A century ago it wasn’t a virus whose spread was eliciting reactions around the world, but an idea. As Russia’s 1917 October Revolution distended itself across north Asia and reverberated globally, socialism acted – not unlike today’s pandemic – as a Rorschach test revealing divisions in societies and politics, and to some offering cautious hope for a new world which might be constructed in the aftermath.
’s meticulously detailed Revolution Goes East: Imperial Japan and Soviet Communism
(Cornell University Press, 2020) shows that Japanese responses to Soviet socialism during the 1920s and 30s were no exception to this. Indeed given the country’s situation at the time, the diversity of views on the revolution held by various government factions, the military, and society at large was especially diverse. But whether seeing this moment as an ideological or a geopolitical cataclysm, a threat or an opportunity for Japan’s growing imperial domain, or a fillip for the leftist ideas percolating through intellectual circles at this time, every Japanese observer of ‘Red October’ and its aftermath revealed something vital about Japan itself at this pivotal time.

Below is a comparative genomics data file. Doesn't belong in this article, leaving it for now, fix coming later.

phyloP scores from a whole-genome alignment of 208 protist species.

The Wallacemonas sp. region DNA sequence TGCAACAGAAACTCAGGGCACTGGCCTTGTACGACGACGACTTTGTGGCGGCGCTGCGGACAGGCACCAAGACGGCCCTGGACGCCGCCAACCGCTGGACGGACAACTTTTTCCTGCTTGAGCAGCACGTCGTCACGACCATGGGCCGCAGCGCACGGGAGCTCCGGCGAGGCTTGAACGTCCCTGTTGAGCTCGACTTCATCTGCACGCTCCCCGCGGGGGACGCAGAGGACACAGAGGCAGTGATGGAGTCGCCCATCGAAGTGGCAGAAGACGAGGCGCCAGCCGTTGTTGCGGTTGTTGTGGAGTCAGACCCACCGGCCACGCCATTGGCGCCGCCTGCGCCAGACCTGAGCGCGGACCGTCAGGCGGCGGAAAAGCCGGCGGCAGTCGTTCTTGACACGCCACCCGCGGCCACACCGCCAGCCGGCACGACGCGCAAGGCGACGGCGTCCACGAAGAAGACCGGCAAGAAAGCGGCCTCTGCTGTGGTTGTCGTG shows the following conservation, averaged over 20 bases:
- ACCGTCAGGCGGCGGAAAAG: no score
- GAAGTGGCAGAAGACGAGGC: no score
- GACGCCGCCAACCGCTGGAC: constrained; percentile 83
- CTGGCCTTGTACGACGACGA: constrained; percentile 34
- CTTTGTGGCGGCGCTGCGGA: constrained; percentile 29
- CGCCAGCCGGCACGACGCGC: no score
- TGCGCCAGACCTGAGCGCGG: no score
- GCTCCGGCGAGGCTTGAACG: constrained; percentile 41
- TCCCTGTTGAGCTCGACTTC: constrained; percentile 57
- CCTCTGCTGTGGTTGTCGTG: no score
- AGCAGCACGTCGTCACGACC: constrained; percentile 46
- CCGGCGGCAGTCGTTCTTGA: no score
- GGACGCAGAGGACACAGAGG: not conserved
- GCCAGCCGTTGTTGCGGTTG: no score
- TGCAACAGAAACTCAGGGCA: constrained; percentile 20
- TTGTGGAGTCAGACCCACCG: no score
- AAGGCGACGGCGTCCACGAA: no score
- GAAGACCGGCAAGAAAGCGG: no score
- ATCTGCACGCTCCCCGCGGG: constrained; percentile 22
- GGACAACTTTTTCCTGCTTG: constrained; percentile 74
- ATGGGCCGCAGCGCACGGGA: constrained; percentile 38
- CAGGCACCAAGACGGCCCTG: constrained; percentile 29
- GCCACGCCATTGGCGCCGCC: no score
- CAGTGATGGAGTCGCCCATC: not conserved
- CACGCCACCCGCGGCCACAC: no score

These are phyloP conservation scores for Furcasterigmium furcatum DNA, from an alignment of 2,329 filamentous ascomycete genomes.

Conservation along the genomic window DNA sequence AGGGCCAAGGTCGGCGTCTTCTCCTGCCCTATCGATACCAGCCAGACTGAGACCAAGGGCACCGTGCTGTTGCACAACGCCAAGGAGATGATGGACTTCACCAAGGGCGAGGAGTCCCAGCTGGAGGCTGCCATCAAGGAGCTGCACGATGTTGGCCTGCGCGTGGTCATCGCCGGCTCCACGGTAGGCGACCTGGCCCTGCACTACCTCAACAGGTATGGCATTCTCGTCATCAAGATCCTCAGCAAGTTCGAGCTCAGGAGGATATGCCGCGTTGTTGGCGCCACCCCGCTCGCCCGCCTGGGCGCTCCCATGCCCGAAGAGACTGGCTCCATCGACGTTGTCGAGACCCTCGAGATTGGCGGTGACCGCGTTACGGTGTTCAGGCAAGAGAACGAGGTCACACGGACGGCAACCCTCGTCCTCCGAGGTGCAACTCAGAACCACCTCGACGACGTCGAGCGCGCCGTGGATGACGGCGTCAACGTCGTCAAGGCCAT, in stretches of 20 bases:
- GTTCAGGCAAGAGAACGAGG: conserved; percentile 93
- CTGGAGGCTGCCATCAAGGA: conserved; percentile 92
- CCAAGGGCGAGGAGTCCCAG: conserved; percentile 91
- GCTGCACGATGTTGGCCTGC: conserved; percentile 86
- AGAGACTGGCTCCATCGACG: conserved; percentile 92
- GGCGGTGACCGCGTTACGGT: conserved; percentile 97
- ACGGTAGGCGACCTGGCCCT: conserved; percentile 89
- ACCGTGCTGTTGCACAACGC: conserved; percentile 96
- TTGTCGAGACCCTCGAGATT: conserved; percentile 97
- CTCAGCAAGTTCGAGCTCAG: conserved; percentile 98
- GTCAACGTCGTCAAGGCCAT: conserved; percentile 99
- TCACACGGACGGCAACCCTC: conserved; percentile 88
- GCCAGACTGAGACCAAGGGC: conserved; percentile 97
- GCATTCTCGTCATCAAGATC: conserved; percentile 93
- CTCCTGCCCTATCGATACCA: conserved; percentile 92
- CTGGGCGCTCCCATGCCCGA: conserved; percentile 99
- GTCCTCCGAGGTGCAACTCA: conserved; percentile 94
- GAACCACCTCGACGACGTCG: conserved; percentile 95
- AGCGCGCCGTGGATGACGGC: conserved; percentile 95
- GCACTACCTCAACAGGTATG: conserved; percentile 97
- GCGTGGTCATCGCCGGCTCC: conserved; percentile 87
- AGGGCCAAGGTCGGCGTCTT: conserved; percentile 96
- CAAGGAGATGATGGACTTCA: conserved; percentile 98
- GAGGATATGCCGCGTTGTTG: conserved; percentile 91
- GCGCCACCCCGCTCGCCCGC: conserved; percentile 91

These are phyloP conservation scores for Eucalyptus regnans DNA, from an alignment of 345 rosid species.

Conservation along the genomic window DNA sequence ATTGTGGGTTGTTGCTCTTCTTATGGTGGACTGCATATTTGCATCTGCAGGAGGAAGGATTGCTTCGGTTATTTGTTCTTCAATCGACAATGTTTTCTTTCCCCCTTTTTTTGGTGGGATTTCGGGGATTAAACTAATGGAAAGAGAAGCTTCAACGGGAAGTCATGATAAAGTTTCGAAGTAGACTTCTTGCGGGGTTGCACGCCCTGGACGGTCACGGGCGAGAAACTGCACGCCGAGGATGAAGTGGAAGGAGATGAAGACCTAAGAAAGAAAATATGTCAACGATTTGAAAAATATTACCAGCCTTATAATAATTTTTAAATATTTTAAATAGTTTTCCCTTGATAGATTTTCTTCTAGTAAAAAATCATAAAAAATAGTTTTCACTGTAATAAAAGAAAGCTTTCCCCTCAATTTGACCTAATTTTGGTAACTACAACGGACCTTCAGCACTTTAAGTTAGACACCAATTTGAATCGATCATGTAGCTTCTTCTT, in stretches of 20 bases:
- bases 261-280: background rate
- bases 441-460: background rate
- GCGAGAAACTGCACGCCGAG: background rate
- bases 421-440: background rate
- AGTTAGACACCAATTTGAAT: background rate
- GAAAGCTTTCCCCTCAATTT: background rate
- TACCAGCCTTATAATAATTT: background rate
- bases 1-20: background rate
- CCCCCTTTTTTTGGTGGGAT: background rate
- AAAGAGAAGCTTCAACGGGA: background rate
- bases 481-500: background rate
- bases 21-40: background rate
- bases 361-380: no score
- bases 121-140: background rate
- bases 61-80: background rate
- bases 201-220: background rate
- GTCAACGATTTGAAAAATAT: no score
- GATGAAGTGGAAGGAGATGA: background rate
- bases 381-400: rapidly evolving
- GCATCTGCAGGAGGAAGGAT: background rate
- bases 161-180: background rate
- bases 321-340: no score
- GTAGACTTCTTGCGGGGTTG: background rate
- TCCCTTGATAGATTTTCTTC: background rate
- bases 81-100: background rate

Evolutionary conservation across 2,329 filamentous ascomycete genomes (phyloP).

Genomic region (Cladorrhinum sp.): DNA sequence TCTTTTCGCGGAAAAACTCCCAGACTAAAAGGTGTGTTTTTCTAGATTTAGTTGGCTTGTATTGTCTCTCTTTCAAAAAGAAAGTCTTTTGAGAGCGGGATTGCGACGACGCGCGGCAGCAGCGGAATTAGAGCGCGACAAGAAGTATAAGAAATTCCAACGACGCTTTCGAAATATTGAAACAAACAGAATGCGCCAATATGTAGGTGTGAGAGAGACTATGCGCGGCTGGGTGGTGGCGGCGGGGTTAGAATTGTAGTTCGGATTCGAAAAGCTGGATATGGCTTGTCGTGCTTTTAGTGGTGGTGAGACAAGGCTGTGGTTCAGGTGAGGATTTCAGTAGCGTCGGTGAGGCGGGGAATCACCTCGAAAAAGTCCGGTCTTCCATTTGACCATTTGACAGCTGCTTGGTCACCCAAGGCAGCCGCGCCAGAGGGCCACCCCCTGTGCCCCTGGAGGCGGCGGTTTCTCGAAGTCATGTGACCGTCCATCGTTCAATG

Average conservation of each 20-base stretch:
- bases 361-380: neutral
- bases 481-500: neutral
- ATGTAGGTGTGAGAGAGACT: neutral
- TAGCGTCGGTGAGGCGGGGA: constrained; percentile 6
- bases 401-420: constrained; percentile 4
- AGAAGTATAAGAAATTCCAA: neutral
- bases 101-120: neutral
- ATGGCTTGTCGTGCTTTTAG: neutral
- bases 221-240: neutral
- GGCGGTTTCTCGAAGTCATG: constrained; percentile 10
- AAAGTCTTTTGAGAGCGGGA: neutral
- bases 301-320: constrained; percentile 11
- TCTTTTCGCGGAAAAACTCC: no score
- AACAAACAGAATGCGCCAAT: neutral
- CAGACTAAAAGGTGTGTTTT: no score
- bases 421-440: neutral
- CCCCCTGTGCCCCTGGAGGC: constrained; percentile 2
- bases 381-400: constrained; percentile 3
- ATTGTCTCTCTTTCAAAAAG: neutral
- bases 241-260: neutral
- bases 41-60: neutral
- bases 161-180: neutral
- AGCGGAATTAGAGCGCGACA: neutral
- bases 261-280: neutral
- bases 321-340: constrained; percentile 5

Ed Pulford is a postdoctoral researcher at the University of Amsterdam. His research focuses on friendships and histories between the Chinese, Korean and Russian worlds, and northeast Asian indigenous groups.